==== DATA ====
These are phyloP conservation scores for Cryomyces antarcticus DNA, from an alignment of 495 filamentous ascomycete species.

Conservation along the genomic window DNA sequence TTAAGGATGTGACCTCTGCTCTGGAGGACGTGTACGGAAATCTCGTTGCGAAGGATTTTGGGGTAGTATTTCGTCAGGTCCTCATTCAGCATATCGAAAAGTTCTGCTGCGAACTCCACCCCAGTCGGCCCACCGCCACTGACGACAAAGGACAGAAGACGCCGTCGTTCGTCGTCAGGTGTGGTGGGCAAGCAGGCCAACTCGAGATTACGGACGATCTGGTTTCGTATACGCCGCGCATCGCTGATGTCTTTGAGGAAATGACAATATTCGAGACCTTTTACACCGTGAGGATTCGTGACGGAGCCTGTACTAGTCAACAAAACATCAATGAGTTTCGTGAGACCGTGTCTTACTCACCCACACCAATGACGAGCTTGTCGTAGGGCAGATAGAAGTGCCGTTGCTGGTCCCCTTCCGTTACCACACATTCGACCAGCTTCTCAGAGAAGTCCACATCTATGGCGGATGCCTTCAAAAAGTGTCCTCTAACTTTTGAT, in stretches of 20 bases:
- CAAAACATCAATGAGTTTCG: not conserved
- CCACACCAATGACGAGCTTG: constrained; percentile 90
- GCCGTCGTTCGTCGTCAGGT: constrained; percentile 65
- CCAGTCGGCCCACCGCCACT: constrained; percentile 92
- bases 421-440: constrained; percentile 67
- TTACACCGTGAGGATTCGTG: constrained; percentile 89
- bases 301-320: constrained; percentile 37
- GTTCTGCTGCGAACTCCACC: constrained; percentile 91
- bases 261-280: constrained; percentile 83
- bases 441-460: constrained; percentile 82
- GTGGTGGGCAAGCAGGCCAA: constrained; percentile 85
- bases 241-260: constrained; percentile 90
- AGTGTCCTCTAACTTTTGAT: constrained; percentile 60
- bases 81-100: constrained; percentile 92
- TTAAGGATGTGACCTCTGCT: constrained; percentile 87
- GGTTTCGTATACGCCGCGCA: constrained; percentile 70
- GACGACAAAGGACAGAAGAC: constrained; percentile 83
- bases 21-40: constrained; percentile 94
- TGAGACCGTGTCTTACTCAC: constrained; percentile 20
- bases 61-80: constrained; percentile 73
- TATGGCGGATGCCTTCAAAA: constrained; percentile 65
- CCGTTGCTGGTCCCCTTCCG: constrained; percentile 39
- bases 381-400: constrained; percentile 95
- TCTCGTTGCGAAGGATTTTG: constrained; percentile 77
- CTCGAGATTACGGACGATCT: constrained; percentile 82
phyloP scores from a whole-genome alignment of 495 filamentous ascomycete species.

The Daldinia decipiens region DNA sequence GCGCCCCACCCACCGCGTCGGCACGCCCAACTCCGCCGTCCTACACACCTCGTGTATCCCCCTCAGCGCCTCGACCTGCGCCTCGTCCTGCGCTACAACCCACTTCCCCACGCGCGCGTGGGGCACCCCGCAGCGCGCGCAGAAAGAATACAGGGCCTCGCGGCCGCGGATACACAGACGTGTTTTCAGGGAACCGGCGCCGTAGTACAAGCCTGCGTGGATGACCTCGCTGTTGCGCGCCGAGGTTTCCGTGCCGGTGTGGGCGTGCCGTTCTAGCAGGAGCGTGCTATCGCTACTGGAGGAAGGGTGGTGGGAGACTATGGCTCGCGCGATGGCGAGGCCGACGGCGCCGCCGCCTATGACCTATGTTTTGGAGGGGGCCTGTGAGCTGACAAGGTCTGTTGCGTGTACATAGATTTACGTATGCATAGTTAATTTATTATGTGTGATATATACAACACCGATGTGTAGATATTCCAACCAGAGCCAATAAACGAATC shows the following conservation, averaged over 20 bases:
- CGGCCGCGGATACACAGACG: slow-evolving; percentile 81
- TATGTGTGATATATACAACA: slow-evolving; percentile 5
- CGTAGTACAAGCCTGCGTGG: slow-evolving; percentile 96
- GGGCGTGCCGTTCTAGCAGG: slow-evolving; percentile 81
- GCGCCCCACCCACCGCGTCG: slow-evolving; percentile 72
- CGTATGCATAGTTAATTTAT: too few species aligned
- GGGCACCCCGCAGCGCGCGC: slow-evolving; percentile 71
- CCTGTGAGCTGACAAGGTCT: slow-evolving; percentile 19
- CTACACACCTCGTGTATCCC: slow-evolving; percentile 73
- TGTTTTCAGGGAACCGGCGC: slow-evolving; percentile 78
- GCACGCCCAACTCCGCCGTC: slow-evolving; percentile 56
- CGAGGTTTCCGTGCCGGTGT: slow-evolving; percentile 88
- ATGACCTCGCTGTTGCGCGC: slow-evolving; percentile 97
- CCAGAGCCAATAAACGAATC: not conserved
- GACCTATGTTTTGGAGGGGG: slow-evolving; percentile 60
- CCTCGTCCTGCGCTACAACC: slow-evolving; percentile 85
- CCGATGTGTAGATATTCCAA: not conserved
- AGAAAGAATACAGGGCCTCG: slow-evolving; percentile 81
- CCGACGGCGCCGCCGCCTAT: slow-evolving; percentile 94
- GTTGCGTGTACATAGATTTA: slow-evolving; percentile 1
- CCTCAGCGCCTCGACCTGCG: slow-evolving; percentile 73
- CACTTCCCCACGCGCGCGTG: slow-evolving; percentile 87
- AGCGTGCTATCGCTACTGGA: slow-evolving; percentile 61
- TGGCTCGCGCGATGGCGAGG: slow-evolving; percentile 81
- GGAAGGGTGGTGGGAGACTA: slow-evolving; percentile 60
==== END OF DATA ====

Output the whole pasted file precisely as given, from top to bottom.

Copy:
These are phyloP conservation scores for Cryomyces antarcticus DNA, from an alignment of 495 filamentous ascomycete species.

Conservation along the genomic window DNA sequence TTAAGGATGTGACCTCTGCTCTGGAGGACGTGTACGGAAATCTCGTTGCGAAGGATTTTGGGGTAGTATTTCGTCAGGTCCTCATTCAGCATATCGAAAAGTTCTGCTGCGAACTCCACCCCAGTCGGCCCACCGCCACTGACGACAAAGGACAGAAGACGCCGTCGTTCGTCGTCAGGTGTGGTGGGCAAGCAGGCCAACTCGAGATTACGGACGATCTGGTTTCGTATACGCCGCGCATCGCTGATGTCTTTGAGGAAATGACAATATTCGAGACCTTTTACACCGTGAGGATTCGTGACGGAGCCTGTACTAGTCAACAAAACATCAATGAGTTTCGTGAGACCGTGTCTTACTCACCCACACCAATGACGAGCTTGTCGTAGGGCAGATAGAAGTGCCGTTGCTGGTCCCCTTCCGTTACCACACATTCGACCAGCTTCTCAGAGAAGTCCACATCTATGGCGGATGCCTTCAAAAAGTGTCCTCTAACTTTTGAT, in stretches of 20 bases:
- CAAAACATCAATGAGTTTCG: not conserved
- CCACACCAATGACGAGCTTG: constrained; percentile 90
- GCCGTCGTTCGTCGTCAGGT: constrained; percentile 65
- CCAGTCGGCCCACCGCCACT: constrained; percentile 92
- bases 421-440: constrained; percentile 67
- TTACACCGTGAGGATTCGTG: constrained; percentile 89
- bases 301-320: constrained; percentile 37
- GTTCTGCTGCGAACTCCACC: constrained; percentile 91
- bases 261-280: constrained; percentile 83
- bases 441-460: constrained; percentile 82
- GTGGTGGGCAAGCAGGCCAA: constrained; percentile 85
- bases 241-260: constrained; percentile 90
- AGTGTCCTCTAACTTTTGAT: constrained; percentile 60
- bases 81-100: constrained; percentile 92
- TTAAGGATGTGACCTCTGCT: constrained; percentile 87
- GGTTTCGTATACGCCGCGCA: constrained; percentile 70
- GACGACAAAGGACAGAAGAC: constrained; percentile 83
- bases 21-40: constrained; percentile 94
- TGAGACCGTGTCTTACTCAC: constrained; percentile 20
- bases 61-80: constrained; percentile 73
- TATGGCGGATGCCTTCAAAA: constrained; percentile 65
- CCGTTGCTGGTCCCCTTCCG: constrained; percentile 39
- bases 381-400: constrained; percentile 95
- TCTCGTTGCGAAGGATTTTG: constrained; percentile 77
- CTCGAGATTACGGACGATCT: constrained; percentile 82
phyloP scores from a whole-genome alignment of 495 filamentous ascomycete species.

The Daldinia decipiens region DNA sequence GCGCCCCACCCACCGCGTCGGCACGCCCAACTCCGCCGTCCTACACACCTCGTGTATCCCCCTCAGCGCCTCGACCTGCGCCTCGTCCTGCGCTACAACCCACTTCCCCACGCGCGCGTGGGGCACCCCGCAGCGCGCGCAGAAAGAATACAGGGCCTCGCGGCCGCGGATACACAGACGTGTTTTCAGGGAACCGGCGCCGTAGTACAAGCCTGCGTGGATGACCTCGCTGTTGCGCGCCGAGGTTTCCGTGCCGGTGTGGGCGTGCCGTTCTAGCAGGAGCGTGCTATCGCTACTGGAGGAAGGGTGGTGGGAGACTATGGCTCGCGCGATGGCGAGGCCGACGGCGCCGCCGCCTATGACCTATGTTTTGGAGGGGGCCTGTGAGCTGACAAGGTCTGTTGCGTGTACATAGATTTACGTATGCATAGTTAATTTATTATGTGTGATATATACAACACCGATGTGTAGATATTCCAACCAGAGCCAATAAACGAATC shows the following conservation, averaged over 20 bases:
- CGGCCGCGGATACACAGACG: slow-evolving; percentile 81
- TATGTGTGATATATACAACA: slow-evolving; percentile 5
- CGTAGTACAAGCCTGCGTGG: slow-evolving; percentile 96
- GGGCGTGCCGTTCTAGCAGG: slow-evolving; percentile 81
- GCGCCCCACCCACCGCGTCG: slow-evolving; percentile 72
- CGTATGCATAGTTAATTTAT: too few species aligned
- GGGCACCCCGCAGCGCGCGC: slow-evolving; percentile 71
- CCTGTGAGCTGACAAGGTCT: slow-evolving; percentile 19
- CTACACACCTCGTGTATCCC: slow-evolving; percentile 73
- TGTTTTCAGGGAACCGGCGC: slow-evolving; percentile 78
- GCACGCCCAACTCCGCCGTC: slow-evolving; percentile 56
- CGAGGTTTCCGTGCCGGTGT: slow-evolving; percentile 88
- ATGACCTCGCTGTTGCGCGC: slow-evolving; percentile 97
- CCAGAGCCAATAAACGAATC: not conserved
- GACCTATGTTTTGGAGGGGG: slow-evolving; percentile 60
- CCTCGTCCTGCGCTACAACC: slow-evolving; percentile 85
- CCGATGTGTAGATATTCCAA: not conserved
- AGAAAGAATACAGGGCCTCG: slow-evolving; percentile 81
- CCGACGGCGCCGCCGCCTAT: slow-evolving; percentile 94
- GTTGCGTGTACATAGATTTA: slow-evolving; percentile 1
- CCTCAGCGCCTCGACCTGCG: slow-evolving; percentile 73
- CACTTCCCCACGCGCGCGTG: slow-evolving; percentile 87
- AGCGTGCTATCGCTACTGGA: slow-evolving; percentile 61
- TGGCTCGCGCGATGGCGAGG: slow-evolving; percentile 81
- GGAAGGGTGGTGGGAGACTA: slow-evolving; percentile 60